Only Henry knows the true reasons for the move, but having won everything a footballer can hope to win, he is at a different stage of his life. He is no longer the captain of France after being reduced to coming off the bench for both his country and at FC Barcelona. At Barcelona, he is forced to play a more complimentary role because of the sheer class of the players around him.

He has for a long time been an admirer of the U.S. and New York, and is good friends with fellow Frenchman Tony Parker of the San Antonio Spurs. The move to the U.S. has been rumored for years.

Fans would be wrong to think the move is a cash grab by an aging star. Henrys salary and endorsements in Europe already make him one of the best-paid athletes in the world.

Henry turns 33 in August, the same age that Beckham made his move to the MLS. Henry should be reenergized by the move, and bring a winning mentality to the Red Bulls. Barcelona won its second consecutive Spanish League, and was knocked out in the semi-finals of the Champions League last month, a year after winning the competition.

Henry will be the main attraction at the brand-new Red Bull Arena, and be an integral part of the resurgent Red Bulls. He is the third European superstar to make the move to the MLS in the past three years. In addition to the Beckham move, Henrys former Arsenal teammate Freddie Ljungberg signed with the expansion Seattle Sounders last year.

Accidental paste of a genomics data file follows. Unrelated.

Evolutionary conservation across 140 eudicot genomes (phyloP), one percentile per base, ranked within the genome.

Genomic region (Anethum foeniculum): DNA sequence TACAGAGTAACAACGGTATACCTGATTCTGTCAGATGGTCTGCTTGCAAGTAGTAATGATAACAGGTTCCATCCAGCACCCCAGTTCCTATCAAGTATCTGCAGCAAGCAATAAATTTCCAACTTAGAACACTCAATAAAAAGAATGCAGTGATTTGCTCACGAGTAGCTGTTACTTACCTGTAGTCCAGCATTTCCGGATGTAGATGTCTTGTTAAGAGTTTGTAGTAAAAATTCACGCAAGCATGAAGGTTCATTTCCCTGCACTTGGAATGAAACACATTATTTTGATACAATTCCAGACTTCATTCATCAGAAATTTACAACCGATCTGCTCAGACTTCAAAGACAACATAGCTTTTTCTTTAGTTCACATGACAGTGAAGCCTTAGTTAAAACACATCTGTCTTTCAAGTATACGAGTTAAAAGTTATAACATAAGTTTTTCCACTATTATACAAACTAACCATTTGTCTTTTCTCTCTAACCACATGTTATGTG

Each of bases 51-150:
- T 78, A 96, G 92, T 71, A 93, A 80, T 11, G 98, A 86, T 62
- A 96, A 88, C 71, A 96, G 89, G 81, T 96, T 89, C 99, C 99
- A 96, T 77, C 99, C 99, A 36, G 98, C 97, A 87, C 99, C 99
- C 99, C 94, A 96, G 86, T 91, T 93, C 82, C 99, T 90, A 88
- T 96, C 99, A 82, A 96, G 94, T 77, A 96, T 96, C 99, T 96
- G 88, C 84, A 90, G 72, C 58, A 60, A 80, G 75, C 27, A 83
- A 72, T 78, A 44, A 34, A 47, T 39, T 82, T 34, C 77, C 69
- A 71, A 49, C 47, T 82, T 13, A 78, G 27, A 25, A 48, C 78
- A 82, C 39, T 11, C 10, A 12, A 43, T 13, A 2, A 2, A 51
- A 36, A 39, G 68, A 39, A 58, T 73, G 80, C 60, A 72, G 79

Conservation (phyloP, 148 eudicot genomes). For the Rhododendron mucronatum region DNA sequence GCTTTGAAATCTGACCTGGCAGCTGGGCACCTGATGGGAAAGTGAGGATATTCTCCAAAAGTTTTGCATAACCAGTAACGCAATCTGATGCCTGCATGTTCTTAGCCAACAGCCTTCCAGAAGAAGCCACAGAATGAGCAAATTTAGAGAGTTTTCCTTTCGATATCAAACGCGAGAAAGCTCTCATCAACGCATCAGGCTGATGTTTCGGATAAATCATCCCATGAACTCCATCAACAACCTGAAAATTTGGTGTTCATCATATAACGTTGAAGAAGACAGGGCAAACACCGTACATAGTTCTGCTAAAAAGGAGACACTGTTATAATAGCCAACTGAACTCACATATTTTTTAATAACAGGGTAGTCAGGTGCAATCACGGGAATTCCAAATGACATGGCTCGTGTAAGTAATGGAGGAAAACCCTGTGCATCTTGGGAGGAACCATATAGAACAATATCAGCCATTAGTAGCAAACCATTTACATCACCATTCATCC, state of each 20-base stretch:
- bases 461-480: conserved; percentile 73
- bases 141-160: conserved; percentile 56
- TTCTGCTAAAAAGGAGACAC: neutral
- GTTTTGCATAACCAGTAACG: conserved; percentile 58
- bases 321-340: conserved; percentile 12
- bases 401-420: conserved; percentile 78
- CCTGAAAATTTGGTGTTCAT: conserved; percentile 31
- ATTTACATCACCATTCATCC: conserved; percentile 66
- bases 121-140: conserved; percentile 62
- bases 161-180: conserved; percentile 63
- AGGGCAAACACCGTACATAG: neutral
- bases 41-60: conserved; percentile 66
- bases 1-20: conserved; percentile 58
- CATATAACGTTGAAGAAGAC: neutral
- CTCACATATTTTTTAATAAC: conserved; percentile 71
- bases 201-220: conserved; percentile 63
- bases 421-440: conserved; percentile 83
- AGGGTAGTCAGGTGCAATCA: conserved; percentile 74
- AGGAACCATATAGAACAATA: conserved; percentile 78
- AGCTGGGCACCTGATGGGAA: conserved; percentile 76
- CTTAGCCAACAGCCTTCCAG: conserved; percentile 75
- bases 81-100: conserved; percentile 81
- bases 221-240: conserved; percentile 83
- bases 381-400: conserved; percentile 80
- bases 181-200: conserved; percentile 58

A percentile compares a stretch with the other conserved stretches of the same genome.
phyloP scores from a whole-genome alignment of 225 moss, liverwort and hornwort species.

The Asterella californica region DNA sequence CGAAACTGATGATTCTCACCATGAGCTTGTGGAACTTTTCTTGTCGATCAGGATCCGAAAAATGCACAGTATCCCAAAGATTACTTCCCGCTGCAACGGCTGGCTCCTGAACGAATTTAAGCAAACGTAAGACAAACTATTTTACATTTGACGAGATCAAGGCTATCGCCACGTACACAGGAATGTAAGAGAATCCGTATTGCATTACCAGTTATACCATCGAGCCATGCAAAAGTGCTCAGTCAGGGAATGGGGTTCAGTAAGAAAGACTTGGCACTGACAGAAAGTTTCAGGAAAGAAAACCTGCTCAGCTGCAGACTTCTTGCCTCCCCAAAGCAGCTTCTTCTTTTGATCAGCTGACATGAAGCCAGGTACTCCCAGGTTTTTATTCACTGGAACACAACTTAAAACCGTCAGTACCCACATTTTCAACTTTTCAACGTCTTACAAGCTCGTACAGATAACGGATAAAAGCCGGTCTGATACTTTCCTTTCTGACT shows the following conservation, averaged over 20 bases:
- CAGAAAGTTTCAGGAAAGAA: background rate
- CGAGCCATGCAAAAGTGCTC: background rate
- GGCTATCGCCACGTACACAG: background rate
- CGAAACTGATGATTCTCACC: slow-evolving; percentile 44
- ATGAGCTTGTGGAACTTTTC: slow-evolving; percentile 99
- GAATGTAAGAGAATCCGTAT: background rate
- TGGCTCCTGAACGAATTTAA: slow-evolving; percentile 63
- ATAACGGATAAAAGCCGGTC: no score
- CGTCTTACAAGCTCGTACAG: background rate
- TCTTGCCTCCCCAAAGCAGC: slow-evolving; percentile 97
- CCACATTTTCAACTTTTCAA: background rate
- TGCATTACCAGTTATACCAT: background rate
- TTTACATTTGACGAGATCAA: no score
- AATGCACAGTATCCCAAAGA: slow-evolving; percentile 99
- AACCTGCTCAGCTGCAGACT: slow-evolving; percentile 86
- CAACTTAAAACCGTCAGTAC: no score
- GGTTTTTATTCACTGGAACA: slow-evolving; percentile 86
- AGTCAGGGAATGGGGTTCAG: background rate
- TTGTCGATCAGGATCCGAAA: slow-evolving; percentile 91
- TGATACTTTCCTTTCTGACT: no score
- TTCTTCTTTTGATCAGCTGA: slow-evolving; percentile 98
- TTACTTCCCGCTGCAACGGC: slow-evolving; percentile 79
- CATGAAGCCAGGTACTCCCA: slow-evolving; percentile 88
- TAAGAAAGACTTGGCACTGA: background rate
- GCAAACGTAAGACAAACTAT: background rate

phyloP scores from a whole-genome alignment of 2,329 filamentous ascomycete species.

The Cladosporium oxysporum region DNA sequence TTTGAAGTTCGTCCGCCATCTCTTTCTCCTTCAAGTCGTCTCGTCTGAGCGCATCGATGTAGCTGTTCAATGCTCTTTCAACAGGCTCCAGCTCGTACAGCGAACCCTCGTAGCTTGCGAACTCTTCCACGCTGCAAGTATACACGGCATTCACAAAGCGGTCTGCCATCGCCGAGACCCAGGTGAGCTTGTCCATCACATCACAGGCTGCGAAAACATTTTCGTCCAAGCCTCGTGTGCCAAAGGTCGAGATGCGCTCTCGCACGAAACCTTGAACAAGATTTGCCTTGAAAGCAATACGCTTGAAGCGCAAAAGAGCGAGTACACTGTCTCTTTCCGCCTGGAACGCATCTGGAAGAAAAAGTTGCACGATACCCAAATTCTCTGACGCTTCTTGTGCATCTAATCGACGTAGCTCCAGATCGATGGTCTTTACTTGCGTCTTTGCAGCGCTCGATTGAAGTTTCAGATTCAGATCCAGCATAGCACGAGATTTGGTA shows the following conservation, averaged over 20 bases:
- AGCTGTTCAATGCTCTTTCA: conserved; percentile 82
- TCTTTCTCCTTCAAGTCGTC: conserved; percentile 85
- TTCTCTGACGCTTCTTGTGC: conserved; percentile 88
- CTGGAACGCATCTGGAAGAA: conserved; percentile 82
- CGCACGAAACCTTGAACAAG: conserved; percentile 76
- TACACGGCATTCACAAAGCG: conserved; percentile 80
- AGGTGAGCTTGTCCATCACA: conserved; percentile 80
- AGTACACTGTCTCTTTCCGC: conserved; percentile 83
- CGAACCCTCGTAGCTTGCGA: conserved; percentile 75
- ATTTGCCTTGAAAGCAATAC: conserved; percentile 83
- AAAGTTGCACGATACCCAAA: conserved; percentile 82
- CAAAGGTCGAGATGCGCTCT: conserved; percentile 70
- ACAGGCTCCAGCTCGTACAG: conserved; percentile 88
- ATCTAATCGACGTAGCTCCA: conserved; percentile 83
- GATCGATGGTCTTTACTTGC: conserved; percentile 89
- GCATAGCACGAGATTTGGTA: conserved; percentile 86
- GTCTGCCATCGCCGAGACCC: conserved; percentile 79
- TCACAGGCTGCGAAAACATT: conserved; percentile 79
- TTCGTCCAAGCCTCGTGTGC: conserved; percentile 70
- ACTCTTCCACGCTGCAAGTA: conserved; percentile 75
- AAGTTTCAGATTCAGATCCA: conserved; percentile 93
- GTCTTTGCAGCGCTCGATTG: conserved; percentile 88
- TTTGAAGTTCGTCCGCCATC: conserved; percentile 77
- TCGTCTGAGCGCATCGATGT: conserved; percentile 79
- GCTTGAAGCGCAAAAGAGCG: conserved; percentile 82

The Fire made a big splash in 2007 when they signed Mexican star Cuauhtemoc Blanco. The midfielder was a good move both on the field and off it, drawing additional followers from the Mexican-American community, but Blanco left the Fire at the conclusion of the 2009 season.

The MLS allows teams to go above the salary cap with the designated player rule, which is how teams on relatively small wage budgets are able to sign international stars. With Blanco gone, the Fire are without a designated player, and seem to be the most logical destination for the next international star that wants to jump to this side of the pond. Both the Galaxy and Red Bulls now have two designated players, while the Fire has none.